What went right?
- The appearance of the banquet room was attractive and festive, with white paper table covers, decorations of evergreen boughs, and red placemats that showed the farmers' share of the cost of various foods.
- All of the area newspapers were invited to send a representative. All of the papers did so, and followed up with articles about the event.
- A diverse group of people attended; including local government officials, state legislators, members of civic organizations, newspaper editors, and the farmers who supplied the food.
- Following the meal, Minnesota Farmers Union President Doug Peterson discussed economic and health reasons for buying food locally, providing excellent context for the meal.
People were charged $5 to attend the event. Thanks to donations of food from the farmers and to grant funding from the Northeast Minnesota Sustainable Development Partnership, the Farmers Union cleared nearly $250 on the event; all of which was donated to area food shelves.
The banquet was held as part of a larger effort by the Northeast Minnesota Sustainable Development Partnership to promote local food systems. This event advanced that goal by making people aware of the delicious food available in their community. People attending the banquet were encouraged to consider using local foods for events in their own organizations.
Find detaile about the banquet at www.aitkinfarmersunion.org/banquet.html; a Local Food Dinner Planning Guide is at www.landstewardshipproject.org/foodfarm-main.html#LFDPG.
2004 MOSES Organic Farmer of the Year
The MOSES 2004 Organic Farmer of the Year Award was presented to Martin and Atina Diffley at the recent Upper Midwest Organic Farming Conference in LaCrosse. This award bestows the highest honor to a Midwest farm family practicing outstanding leadership in their community and organic land stewardship.
Certified organic since 1975, Martin and Atina Diffley are exemplary organic vegetable growers who use innovative marketing and experiment with green manure crops and compost. The Diffleys have inspired and educated many young people on organic vegetable farming through their on-farm intern program, which was the first in the Midwest. They currently farm 140 acres near Farmington, Minn.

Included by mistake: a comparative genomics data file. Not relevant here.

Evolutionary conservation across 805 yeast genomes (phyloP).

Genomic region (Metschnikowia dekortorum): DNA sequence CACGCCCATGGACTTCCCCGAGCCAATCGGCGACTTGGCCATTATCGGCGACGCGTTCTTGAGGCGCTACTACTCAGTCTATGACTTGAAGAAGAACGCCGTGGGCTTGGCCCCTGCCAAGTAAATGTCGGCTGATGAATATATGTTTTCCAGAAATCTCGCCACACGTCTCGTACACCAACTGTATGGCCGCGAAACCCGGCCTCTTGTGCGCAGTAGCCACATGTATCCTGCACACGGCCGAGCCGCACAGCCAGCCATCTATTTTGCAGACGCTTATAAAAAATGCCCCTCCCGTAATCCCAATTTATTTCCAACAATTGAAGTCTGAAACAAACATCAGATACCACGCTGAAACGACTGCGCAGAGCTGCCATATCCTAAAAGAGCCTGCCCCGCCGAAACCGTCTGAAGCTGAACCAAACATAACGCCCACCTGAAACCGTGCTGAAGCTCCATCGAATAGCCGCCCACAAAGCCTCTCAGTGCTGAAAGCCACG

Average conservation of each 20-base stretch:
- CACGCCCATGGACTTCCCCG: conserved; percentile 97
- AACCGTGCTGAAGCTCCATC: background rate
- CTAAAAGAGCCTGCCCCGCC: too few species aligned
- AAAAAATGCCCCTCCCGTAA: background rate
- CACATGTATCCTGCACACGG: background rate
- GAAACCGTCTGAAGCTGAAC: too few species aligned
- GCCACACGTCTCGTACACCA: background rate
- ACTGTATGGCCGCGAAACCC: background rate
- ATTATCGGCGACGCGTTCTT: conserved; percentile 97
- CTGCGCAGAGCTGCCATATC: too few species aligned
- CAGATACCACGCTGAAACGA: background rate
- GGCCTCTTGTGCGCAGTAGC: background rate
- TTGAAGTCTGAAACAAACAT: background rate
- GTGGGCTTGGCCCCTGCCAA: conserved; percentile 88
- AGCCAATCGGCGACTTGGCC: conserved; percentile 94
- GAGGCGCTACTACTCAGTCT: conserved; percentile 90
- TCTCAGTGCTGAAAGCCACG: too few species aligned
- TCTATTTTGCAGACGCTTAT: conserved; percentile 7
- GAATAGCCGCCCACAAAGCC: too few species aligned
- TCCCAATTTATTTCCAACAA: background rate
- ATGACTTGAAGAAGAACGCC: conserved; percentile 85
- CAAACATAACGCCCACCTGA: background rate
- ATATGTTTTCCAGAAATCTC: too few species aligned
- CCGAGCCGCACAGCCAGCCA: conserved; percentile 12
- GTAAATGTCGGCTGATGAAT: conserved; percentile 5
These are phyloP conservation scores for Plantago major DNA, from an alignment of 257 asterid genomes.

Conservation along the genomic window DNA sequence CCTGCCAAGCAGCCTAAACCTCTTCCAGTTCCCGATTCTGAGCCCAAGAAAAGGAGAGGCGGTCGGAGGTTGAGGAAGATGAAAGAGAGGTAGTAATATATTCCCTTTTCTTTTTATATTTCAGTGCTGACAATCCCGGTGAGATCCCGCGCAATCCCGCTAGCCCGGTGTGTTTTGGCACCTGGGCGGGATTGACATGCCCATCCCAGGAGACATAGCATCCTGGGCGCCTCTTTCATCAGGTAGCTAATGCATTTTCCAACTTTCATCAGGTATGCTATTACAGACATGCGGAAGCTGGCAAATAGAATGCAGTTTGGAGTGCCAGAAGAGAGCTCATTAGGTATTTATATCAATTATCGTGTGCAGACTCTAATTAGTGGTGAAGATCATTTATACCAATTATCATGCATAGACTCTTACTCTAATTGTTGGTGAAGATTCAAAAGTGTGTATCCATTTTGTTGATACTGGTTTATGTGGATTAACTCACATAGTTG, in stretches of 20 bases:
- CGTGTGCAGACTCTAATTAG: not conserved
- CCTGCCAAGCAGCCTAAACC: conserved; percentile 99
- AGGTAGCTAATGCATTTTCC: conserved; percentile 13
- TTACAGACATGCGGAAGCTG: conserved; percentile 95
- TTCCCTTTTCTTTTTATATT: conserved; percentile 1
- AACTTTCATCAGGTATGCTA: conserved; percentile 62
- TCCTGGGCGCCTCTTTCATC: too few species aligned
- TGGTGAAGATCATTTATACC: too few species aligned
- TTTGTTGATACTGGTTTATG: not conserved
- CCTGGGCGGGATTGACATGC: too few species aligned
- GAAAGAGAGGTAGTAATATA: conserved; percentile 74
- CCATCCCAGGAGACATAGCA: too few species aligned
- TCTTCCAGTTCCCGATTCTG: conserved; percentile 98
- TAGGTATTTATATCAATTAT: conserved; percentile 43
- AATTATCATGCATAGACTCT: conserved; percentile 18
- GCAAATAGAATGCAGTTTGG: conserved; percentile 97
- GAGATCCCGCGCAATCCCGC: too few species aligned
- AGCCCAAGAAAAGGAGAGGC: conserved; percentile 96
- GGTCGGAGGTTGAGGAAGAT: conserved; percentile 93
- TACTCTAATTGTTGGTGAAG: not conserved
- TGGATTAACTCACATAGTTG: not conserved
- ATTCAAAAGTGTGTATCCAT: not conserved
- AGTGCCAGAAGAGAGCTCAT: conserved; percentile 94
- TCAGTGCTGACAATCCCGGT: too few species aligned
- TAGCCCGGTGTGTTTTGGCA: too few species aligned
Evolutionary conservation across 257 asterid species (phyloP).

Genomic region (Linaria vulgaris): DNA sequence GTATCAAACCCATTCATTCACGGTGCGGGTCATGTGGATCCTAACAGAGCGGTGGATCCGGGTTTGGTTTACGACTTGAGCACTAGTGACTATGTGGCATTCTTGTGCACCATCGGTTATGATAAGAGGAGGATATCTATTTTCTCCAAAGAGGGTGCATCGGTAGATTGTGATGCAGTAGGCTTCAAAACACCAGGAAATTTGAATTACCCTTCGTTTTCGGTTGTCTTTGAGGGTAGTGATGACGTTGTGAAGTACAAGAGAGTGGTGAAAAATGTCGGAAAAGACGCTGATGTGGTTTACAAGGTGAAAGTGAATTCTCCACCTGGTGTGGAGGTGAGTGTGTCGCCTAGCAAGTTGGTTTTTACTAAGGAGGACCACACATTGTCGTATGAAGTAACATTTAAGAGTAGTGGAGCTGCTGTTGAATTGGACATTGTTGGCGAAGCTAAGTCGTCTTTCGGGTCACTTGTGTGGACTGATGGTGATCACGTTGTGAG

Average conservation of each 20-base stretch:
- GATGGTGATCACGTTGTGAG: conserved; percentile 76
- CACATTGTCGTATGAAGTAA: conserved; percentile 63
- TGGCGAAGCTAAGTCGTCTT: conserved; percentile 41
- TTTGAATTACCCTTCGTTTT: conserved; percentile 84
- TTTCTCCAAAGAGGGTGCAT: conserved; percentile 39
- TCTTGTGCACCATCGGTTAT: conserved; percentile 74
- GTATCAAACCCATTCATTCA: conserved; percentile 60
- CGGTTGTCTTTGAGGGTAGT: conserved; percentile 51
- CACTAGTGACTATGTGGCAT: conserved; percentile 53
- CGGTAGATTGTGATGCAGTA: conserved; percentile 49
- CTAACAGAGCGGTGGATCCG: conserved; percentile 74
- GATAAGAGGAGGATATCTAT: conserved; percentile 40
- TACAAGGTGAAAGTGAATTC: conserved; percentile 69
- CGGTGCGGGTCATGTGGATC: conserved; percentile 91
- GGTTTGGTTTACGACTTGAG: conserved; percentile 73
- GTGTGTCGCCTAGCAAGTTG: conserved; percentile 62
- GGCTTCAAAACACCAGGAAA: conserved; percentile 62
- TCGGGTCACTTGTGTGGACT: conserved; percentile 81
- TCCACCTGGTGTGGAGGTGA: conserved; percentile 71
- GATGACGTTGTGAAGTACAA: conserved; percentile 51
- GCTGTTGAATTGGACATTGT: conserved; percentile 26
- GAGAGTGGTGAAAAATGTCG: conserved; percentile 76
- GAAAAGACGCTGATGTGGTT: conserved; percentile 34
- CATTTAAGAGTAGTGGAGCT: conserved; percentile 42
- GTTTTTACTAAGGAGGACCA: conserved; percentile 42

Alternative swine discussion groups are meeting
Farmer Roundtable Discussion Group (RTs) allow producers to talk about what works-and what doesn't- with alternative systems such as pasture, hoops and deep bedding. RTs are being held at different locations around state:
- March 17, Southern Research and Outreach Center, Waseca, 10:30 a.m.-2 p.m.
- March 23, Nobles County Courthouse, Farmers Room, 10:30 a.m.-2 p.m.
- April 1, Grumpy's Restaurant, Grand Meadow, 6 p.m.-9 p.m.
- April 6, Pizza Ranch, Redwood Falls, 6:30 p.m.-9 p.m.
For more information, contact Wayne Martin, Alternative Swine Production Systems Program, at firstname.lastname@example.org, (612) 625-6224. By the way, Niman Ranch is looking for more producers. For more information contact Niman Ranch at (641) 998-2683, or e-mail Paul Willis at email@example.com.
Siehl Prize for Excellence in Agriculture seeks nominations
You're encouraged to nominate an outstanding individual or team for the Siehl Prize for Excellence in Agriculture. Three Siehl Prize laureates will receive monetary awards of $50,000 each to recognize and reward extraordinary work in agriculture in one of three categories: production, agribusiness or academic/knowledge. The nominee must currently reside OR must have resided in Minnesota for a period of at least five years OR hold a degree from the University of Minnesota.
The prize is in keeping with the spirit of philanthropist Eldon Siehl, who wanted to address the importance of agriculture in food production and alleviating world hunger. The prize is administered by the College of Agricultural, Food and Environmental Sciences at the University of Minnesota. Nominations are due May 1, 2004, with prizes to be presented in November. More information on the prize and the nomination form can be accessed at the College's Web site. Or, call (612) 625-5706 to have a brochure mailed to you.
Community Food Projects grants available for 2004
The Community Food Projects (CFP) Competitive Grants Program provides the major funding source for community-based food and agriculture projects in the U.S. Approximately $4.6 million in grant funds will be available in 2004; proposals are due April 14, 2004.
The CFP program supports projects that help meet the food needs of low-income people, increase the self-reliance of communities in providing for their own food needs, and promote comprehensive responses to local food, farm, and nutrition issues. It's administered by the Cooperative State Research, Education, and Extension Service of USDA. The 2004 Request for Applications (RFA) is available at http://www.reeusda.gov/1700/funding/04/04RFA_Community_Food.htm.
Professional Development Program call for proposals